An absolute romp for Team India
This Indian team is like a machine – a juggernaut in terms of this World Cup, rolling on and chewing up everything in its path.
As the day wound down to an end in Leeds, a question remained. What would be the order of the points’ table after the culmination of this league stage? Unsurprisingly, it had been the same question at the start of this day as well.
The Men in Blue had little to do with it, you see, for all the semi-final combinations were already based on result of the Australia-South Africa game. Thing though is this Indian team doesn’t really care much about what will happen next week. The semi-final might be on horizon but their attention is focussed on the job at hand. In this scenario, Sri Lanka were next up.
Even so, it wasn’t completely about the game either. This Indian team is like a machine – a juggernaut in terms of this World Cup, rolling on and chewing up everything in its path. The only hiccup so far was in that England game, wherein the two wrist spinners were taken apart easily by Jason Roy and Jonny Bairstow. Apart from that, despite injuries to Shikhar Dhawan and Vijay Shankar as well as an inherent middle-order weakness, India have never been in any bother.
Champions, however, do not mull over their strengths. They mull over weakness and how to tide over them, particularly if there is a semi-final looming ahead. In a sense, this started in Birmingham itself against Bangladesh, when they played three pacers and no Kedar Jadhav. Now, it manifested further in Leeds against this Lankan side, in the guise of Ravindra Jadeja.
Yes, he is a bits and pieces player. Leave aside his personal angst over this remark from Sanjay Manjrekar, there is nothing wrong in being such a cricketer. In essence, it means usefulness, and there is no denying how handy Jadeja is on the field. Precise 10 overs, attacking contributions lower down the order and he simply lifts the fielding by an extra 20 per cent, every captain would like to have a player like him in the first eleven.
And this is the underlying point. Virat Kohli would really like to see Jadeja play in that semi-final. India have been going in with five full-time bowlers in these last two games, but you cannot take that risk in a semi-final (or final for that matter), particularly against England. Should Kohli decide to field three pacers again, Jadeja brings in that element of being the number seven who can bowl a full spell.
Saturday, thus, was that bit of experimentation for India as Jadeja took the field. That he paired up with Kuldeep Yadav was further testament to this experimentation as Yuzvendra Chahal is nailed on as the lone spinner. 1-40 from Jadeja were then fairly uneventful, and it was the minimum requisite. His spell was like a walk in the park, making things uncomfortable for Lanka, and simply passing an audition for the big games coming.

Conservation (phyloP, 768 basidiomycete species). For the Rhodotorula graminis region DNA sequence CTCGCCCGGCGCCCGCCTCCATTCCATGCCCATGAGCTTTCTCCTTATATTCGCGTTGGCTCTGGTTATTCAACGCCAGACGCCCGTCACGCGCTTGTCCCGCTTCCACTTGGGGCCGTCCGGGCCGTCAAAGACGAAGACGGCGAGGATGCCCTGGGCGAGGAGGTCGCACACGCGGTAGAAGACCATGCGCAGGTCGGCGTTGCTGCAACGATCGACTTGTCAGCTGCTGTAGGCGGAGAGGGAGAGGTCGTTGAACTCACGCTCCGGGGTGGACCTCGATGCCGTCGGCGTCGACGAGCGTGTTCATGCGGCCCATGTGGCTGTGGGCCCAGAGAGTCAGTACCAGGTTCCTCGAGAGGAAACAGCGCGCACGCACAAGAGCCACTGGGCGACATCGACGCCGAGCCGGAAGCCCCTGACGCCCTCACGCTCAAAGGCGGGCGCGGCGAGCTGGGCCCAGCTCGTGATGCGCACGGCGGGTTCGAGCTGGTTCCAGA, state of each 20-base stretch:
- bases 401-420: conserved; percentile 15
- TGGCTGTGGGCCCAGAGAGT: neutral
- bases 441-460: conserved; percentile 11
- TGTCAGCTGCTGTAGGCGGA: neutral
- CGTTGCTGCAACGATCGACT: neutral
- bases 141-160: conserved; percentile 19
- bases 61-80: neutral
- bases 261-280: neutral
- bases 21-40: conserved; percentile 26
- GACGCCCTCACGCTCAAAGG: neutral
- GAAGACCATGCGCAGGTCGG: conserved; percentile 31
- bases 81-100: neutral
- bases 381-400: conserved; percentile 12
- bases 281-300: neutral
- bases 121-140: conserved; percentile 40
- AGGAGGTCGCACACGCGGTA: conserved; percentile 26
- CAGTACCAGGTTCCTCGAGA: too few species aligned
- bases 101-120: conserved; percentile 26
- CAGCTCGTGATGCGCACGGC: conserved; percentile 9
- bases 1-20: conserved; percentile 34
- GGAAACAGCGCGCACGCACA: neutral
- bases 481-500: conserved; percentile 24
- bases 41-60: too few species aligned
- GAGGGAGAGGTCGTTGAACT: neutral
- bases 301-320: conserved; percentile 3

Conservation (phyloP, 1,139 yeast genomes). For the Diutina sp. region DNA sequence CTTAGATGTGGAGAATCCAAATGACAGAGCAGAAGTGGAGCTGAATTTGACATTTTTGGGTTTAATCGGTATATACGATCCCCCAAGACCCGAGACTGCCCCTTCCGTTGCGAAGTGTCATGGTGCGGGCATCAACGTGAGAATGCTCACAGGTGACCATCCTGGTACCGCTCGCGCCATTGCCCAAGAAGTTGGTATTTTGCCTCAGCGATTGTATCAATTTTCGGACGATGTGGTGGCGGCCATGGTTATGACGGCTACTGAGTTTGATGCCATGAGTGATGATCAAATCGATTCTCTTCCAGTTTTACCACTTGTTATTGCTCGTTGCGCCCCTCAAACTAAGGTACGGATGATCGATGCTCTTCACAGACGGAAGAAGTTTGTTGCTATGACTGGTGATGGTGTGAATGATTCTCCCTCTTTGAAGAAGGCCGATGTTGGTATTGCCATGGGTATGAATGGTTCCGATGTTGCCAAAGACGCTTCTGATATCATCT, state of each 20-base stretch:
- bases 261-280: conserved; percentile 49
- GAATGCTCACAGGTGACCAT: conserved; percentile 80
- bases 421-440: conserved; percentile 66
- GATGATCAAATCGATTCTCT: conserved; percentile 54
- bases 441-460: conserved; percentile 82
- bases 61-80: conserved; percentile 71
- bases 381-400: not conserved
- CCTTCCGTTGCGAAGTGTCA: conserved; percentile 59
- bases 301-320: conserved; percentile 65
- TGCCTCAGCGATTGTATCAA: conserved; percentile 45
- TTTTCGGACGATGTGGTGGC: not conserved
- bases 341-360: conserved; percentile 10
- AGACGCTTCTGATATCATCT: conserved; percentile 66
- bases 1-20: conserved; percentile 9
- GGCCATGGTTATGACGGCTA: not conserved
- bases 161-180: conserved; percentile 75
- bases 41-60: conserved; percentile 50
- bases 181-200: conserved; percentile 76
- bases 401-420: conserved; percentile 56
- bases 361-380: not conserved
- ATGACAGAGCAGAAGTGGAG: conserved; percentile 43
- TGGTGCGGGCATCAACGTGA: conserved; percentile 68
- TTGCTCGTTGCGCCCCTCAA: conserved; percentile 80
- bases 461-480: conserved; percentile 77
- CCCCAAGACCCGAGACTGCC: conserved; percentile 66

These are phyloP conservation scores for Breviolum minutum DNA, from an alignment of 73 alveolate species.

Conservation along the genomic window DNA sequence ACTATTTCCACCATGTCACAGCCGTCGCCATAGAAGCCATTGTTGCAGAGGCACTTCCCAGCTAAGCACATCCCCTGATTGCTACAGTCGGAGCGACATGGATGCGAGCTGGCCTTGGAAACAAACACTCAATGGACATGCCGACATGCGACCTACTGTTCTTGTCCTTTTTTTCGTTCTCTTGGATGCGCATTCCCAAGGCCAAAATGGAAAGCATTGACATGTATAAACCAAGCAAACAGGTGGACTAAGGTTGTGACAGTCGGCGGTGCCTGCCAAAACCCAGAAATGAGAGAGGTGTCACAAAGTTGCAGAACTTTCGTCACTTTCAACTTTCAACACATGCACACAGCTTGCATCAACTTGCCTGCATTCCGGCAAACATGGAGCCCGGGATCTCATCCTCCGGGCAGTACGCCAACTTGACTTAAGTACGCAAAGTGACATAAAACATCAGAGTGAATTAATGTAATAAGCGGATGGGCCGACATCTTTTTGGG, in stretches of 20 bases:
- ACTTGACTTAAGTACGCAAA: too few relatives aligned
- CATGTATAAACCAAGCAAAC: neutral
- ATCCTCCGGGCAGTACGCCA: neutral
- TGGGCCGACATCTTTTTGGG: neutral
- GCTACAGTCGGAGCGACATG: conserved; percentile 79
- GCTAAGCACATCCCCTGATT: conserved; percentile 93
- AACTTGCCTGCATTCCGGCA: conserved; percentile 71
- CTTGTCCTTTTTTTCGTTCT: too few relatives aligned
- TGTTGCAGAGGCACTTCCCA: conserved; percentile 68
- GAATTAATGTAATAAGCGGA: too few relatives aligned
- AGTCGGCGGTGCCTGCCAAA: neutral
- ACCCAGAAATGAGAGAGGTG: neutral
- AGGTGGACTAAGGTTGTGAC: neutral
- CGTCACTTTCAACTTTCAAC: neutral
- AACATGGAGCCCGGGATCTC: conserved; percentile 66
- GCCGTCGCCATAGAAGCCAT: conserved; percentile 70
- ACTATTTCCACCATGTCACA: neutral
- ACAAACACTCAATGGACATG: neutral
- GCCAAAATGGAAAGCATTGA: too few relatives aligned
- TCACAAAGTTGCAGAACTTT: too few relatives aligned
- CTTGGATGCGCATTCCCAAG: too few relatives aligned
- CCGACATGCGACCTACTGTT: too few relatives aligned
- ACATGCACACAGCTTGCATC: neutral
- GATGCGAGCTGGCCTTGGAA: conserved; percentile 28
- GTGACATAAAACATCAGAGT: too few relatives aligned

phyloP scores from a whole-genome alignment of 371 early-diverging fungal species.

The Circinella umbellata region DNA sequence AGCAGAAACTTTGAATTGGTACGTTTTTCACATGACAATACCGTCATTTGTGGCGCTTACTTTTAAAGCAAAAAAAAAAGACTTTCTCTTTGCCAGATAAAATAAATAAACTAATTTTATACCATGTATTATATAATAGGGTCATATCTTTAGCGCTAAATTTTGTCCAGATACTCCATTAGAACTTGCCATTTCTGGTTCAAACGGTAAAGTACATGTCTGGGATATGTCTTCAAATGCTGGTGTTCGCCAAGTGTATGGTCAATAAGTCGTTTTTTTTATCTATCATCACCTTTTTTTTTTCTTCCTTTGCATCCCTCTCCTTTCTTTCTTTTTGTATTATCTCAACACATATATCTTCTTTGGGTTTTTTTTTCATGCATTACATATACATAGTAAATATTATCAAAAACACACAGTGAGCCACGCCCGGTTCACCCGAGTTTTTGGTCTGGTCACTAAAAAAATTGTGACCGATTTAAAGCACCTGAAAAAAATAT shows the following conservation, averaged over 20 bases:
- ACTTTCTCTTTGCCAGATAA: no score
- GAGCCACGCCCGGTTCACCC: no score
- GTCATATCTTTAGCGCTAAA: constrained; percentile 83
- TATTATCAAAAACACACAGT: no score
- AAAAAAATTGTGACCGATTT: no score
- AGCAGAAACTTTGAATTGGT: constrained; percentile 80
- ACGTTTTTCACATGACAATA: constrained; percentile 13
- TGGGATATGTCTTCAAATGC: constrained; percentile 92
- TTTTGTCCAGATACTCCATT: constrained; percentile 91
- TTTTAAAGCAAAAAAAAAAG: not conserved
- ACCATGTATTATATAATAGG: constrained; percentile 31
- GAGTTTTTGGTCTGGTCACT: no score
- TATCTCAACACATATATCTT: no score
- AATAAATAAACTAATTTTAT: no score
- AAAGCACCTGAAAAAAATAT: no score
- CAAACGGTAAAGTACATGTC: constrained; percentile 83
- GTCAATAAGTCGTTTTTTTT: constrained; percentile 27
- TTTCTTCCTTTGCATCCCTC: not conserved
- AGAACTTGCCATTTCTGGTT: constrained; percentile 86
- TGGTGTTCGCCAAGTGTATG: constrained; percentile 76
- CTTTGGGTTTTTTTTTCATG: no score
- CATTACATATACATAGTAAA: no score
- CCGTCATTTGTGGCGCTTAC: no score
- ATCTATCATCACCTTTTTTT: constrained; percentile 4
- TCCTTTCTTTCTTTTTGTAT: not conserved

Truth told, Lanka never really troubled India. Jasprit Bumrah choked them at the beginning. Pandya cut off scoring in the middle, with Jadeja applying the squeeze later on. Only Angelo Mathews’ romantic relationship with Leeds kept things ticking for the Lankans and they crossed 250. It was never going to be a bother though.
Ideally, keeping semi-final preparation in mind, India would have liked to start at 10-2. It is their middle order that needs a run-out under the sun, proving perhaps to itself that it does click, and gain in confidence ahead of the knock outs. Rohit Sharma though is an unstoppable force at the moment.
What more can you say of a man who already had scored four centuries in this 2019 World Cup? Add one more to it, as Sharma stroked his way to another ton, chanceless this time. The mind goes back to 2011 when he was left out of the World Cup squad. As India went on to win on home soil, it would have rankled, obviously. That hurt shows, in this inane hunger to consume every bowling attack, and take India across the finish line.
More so, when Dhawan is no longer at the other end, as Sharma has kicked it up a gear. It can be seen in the manner he is the aggressor in his opening partnership with KL Rahul. Maybe it is his golden form that allows this independence. Even so, it goes a long way in helping Rahul take time at the start of his innings.
In that light, this game was an open net session for Rahul. Guilty of throwing away his starts, Rahul made sure that nothing would stop him from making it count this time. And he did, reaching his hundred before the finish line, a feat that ought to inspire him as the team progresses further. It isn’t flying into a tournament as the designated number four batsman, and then batting up top, despite never having had that chance in the past two years.
Rahul has silently gone about this job, never mind his shoddy shot selection at times. This game should teach him the value of now throwing it away when set. Perhaps his innings was a microcosm of how India have played in this league stage – they got set on a victory path immediately against South Africa and have never looked back since, barring the odd hiccup.
Thus far, it has been an absolute romp for team India. Will it result in a golden trophy? It’s only a week till we find out.